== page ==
Thailand’s central bank is expected to keep its key policy rate unchanged at 2.25% and likely through 2024, signaling the end of a year-long tightening cycle. Despite a slight increase in inflation to 0.88% in August, it has remained below the central bank’s target range for four consecutive months. This suggests that the Bank of Thailand can halt its rate hikes. The Thai baht has weakened to its lowest level since November, down almost 4% this month. In contrast, the Japanese authorities have not intervened in the foreign exchange market to support the yen, which has reached an 11-month low against the dollar.
On Wall Street, high and rising U.S. bond yields led to a significant decline in global stocks and risk appetite. The three major U.S. equity indexes all lost more than 1% on Tuesday, with the Dow Jones Industrials experiencing its worst day since March. The S&P 500 and Nasdaq are on track for their largest monthly losses this year, at 5% and 7% respectively. This volatility on Wall Street is reflected in the VIX ‘fear index’, which has risen to 19.0, closer to long-term averages.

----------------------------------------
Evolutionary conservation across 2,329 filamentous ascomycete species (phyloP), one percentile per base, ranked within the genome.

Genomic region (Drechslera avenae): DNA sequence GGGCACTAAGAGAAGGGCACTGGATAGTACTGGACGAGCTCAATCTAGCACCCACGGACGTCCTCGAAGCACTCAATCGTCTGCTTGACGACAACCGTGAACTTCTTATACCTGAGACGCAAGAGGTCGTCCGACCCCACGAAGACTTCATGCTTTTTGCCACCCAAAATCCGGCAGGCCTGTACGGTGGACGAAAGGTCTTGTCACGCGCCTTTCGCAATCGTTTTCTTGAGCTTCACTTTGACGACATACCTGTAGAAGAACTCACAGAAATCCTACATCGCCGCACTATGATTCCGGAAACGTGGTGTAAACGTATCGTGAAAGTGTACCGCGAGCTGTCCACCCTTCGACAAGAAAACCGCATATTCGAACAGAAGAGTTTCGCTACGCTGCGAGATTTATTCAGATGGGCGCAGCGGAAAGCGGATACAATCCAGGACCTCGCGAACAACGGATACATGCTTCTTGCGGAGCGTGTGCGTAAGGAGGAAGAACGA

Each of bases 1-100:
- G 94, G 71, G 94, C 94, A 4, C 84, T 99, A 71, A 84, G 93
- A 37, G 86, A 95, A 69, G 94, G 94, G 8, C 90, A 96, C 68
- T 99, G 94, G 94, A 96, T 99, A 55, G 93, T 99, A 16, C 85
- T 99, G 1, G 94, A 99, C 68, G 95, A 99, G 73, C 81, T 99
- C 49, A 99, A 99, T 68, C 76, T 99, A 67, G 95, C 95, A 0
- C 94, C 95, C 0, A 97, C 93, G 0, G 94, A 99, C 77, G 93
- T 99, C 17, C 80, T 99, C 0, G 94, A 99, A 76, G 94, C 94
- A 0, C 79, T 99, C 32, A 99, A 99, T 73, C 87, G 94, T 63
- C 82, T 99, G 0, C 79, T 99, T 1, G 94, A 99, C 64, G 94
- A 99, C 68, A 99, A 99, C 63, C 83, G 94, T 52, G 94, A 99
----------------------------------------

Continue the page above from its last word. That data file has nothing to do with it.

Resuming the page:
The rise in U.S. crude oil prices is also noteworthy, as it lifts the year-on-year price increase to almost 20%. This turnaround in oil prices explains the significant rise in longer-dated bond yields.
Looking ahead, the Bank of Thailand rate decision, Australian consumer price inflation data, and Chinese industrial profits will be key economic and policy events in the Asian markets. The volatility in the U.S. bond market is expected to impact Asian markets as well.
In conclusion, the Asian markets are likely to open lower on Wednesday due to the decline in global stocks and risk appetite caused by high U.S. bond yields. The Bank of Thailand is expected to keep its policy rate unchanged, signaling the end of its tightening cycle. The weakening Thai baht and the yen’s decline against the dollar are also significant factors to watch.
Have a tip we should know? firstname.lastname@example.org